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Pediatr Pulmonol. 2004 Jun;37(6):499-509.

Sleep-disordered breathing in 3,680 Greek children.

Author information

1
Pediatric Pulmonology Unit and Sleep Disorders Laboratory, Departments of Pediatrics, Pulmonology, and Physiology, University of Thessaly School of Medicine and Larissa University Hospital, Larissa, Greece. KADITIA@hotmail.com

Abstract

The goal of the present investigation was to describe the prevalence of and clinical factors associated with sleep-disordered breathing in children and adolescents. Children and adolescents (3,680 in all, 1-18 years old) attending schools in central Greece were surveyed by questionnaires distributed to parents. We found a similar prevalence of habitual snoring (present every night) among three different age groups (5.3%, 4%, and 3.8% in 1-6-, 7-12-, and 13-18-year-old subjects, P = NS). Several children with an adenoidectomy and/or tonsillectomy were snoring every night (6.1%), whereas sleepiness at school was more common in habitual snorers than in nonhabitual snorers (4.6 vs. 2%, P = 0.03). Seventy randomly selected subjects among 307 snorers without adenoidectomy and/or tonsillectomy underwent polysomnography. The estimated frequency of obstructive sleep apnea-hypopnea among children without adenoidectomy and/or tonsillectomy was 4.3%. Factors associated with snoring were: male gender (odds ratio 1.5 (confidence interval, 1.2-1.9)); chronic rhinitis (2.1 (1.6-2.7)); snoring in father (1.5 (1.2-1.9)), mother (1.5 (1.1-2.0)), or siblings (1.7 (1.2-2.4)); adenoidectomy in mother (1.5 (1.0-2.2)); and passive smoking (1.4 (1.1-1.8)). In conclusion, snoring every night was equally prevalent in younger and older ages, more frequent in males, and present even in some children with a history of adenoidectomy and/or tonsillectomy. Chronic rhinitis, family history of snoring, and exposure to cigarette smoke were associated with an increased frequency of habitual snoring.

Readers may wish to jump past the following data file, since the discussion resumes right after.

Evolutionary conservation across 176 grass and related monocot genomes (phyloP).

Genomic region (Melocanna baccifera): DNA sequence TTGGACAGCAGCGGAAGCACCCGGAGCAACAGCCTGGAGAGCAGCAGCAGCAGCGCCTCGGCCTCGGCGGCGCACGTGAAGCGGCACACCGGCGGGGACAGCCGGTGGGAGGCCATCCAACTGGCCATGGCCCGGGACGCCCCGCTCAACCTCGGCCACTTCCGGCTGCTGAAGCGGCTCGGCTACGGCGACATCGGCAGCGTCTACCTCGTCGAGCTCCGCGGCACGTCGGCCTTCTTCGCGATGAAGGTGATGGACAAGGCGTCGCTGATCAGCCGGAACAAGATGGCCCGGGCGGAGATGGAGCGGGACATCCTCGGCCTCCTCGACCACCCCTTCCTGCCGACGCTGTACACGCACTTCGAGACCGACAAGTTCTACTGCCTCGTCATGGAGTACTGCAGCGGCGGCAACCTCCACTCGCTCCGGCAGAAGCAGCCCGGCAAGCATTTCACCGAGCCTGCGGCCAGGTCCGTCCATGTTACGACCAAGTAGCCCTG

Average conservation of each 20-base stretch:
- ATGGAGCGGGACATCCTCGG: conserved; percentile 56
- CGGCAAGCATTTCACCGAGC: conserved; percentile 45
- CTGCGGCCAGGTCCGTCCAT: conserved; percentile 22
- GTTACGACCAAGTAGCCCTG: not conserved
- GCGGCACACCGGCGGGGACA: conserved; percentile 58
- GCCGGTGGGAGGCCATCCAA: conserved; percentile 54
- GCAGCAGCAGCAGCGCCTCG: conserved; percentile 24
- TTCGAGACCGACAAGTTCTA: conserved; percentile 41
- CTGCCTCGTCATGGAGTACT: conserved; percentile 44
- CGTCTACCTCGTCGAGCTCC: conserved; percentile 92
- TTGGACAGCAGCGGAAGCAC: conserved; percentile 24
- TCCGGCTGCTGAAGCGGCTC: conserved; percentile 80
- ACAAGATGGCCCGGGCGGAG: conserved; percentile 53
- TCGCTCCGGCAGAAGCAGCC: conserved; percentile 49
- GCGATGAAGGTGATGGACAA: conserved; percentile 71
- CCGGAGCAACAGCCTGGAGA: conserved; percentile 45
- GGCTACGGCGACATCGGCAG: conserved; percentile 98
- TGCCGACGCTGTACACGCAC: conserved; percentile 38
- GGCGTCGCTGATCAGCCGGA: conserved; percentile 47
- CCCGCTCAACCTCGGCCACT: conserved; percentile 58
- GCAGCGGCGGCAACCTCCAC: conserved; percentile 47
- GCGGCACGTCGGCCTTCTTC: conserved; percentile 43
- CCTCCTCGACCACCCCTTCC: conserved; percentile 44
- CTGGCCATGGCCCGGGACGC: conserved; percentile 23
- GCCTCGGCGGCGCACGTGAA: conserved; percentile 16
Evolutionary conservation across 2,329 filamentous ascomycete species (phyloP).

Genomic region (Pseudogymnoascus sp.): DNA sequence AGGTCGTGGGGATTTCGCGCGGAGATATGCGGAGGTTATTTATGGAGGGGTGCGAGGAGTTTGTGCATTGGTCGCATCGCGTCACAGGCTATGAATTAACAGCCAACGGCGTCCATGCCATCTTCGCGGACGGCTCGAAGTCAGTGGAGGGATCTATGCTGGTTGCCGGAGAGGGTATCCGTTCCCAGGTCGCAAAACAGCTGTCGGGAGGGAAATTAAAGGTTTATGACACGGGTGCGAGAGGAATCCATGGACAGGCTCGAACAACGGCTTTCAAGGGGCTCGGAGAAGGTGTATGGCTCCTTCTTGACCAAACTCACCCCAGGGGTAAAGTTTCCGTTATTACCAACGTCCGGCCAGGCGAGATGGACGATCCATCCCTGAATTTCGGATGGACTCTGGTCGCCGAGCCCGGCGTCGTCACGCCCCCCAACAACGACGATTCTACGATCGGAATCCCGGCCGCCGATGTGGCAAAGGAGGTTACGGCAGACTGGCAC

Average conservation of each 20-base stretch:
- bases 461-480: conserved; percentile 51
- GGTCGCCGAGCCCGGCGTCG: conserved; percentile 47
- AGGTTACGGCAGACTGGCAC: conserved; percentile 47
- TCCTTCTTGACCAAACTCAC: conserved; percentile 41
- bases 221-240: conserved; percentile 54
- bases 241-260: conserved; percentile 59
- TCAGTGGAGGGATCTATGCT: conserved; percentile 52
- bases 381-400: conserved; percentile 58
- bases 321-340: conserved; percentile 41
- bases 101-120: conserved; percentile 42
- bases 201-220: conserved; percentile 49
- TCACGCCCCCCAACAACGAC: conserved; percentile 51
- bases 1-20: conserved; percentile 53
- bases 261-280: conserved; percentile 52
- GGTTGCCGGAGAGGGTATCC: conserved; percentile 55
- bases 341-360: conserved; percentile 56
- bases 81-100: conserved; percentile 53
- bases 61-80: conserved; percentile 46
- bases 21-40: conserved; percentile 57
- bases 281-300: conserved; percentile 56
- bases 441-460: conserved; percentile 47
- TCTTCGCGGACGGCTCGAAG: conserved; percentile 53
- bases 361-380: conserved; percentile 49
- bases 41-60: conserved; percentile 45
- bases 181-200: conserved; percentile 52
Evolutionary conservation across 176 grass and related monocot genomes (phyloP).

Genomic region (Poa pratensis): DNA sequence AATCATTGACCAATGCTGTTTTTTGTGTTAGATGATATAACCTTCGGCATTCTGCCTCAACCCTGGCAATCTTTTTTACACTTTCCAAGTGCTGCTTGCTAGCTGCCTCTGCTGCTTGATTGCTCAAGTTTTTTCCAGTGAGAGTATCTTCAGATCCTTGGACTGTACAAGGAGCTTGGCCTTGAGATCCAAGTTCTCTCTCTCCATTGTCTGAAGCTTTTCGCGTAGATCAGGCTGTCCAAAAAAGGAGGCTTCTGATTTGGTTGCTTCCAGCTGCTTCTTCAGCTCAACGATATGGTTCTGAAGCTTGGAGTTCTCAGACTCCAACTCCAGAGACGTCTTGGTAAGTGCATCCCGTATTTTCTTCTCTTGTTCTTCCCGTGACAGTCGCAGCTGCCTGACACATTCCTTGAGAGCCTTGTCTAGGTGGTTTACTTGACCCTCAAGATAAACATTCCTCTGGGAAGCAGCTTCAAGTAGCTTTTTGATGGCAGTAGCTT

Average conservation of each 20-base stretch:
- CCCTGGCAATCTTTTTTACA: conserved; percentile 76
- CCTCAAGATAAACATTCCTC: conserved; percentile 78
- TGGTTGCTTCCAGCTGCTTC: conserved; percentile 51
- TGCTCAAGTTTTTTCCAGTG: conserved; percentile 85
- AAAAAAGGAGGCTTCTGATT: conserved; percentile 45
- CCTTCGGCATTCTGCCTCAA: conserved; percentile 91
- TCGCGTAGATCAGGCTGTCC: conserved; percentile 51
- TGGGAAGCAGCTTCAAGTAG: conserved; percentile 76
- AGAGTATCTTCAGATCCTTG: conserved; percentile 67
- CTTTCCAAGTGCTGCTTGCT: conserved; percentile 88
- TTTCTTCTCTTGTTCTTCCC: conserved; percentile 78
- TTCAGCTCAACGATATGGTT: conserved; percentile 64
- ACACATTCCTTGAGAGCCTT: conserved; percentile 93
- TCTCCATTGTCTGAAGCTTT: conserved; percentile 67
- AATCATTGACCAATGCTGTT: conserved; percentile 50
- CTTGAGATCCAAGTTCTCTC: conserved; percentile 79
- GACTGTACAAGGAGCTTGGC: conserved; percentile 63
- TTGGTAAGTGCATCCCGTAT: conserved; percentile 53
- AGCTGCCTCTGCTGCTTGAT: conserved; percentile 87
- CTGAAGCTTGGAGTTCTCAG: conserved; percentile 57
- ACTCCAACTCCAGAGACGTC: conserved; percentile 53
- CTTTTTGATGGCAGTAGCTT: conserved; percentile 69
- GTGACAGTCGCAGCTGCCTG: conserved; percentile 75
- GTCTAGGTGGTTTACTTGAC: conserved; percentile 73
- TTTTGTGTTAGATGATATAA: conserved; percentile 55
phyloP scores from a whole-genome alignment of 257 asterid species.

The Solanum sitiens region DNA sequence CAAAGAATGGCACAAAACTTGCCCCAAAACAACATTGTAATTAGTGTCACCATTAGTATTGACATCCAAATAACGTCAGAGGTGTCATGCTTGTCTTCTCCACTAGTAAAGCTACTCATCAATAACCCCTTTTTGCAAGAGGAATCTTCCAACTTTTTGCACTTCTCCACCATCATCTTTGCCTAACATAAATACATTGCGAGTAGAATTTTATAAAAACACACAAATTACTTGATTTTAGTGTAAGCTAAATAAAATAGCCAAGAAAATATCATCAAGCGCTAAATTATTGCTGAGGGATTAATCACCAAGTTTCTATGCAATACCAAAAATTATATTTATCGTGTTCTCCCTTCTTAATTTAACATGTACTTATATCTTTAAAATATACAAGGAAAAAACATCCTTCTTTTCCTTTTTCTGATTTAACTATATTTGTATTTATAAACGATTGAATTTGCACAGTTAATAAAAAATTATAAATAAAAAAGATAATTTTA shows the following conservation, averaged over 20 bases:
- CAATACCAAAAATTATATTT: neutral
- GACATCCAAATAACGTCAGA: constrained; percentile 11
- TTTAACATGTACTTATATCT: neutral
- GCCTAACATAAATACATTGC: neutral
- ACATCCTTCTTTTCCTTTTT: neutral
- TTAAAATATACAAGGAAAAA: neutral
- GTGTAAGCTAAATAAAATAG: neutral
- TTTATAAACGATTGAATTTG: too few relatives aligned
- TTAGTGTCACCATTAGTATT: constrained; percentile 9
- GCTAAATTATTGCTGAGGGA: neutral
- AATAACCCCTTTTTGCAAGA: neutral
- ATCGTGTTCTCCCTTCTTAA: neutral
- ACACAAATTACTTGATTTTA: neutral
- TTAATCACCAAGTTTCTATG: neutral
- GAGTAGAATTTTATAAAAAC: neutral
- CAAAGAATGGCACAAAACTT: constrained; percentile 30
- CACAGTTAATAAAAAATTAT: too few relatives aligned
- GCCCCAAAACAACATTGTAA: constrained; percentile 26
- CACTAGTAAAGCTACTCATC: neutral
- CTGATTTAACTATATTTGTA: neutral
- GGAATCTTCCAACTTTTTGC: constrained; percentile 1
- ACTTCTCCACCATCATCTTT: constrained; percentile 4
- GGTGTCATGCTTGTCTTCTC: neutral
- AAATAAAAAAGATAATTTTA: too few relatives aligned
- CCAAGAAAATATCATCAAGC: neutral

PMID:
15114550
DOI:
10.1002/ppul.20002
[Indexed for MEDLINE]

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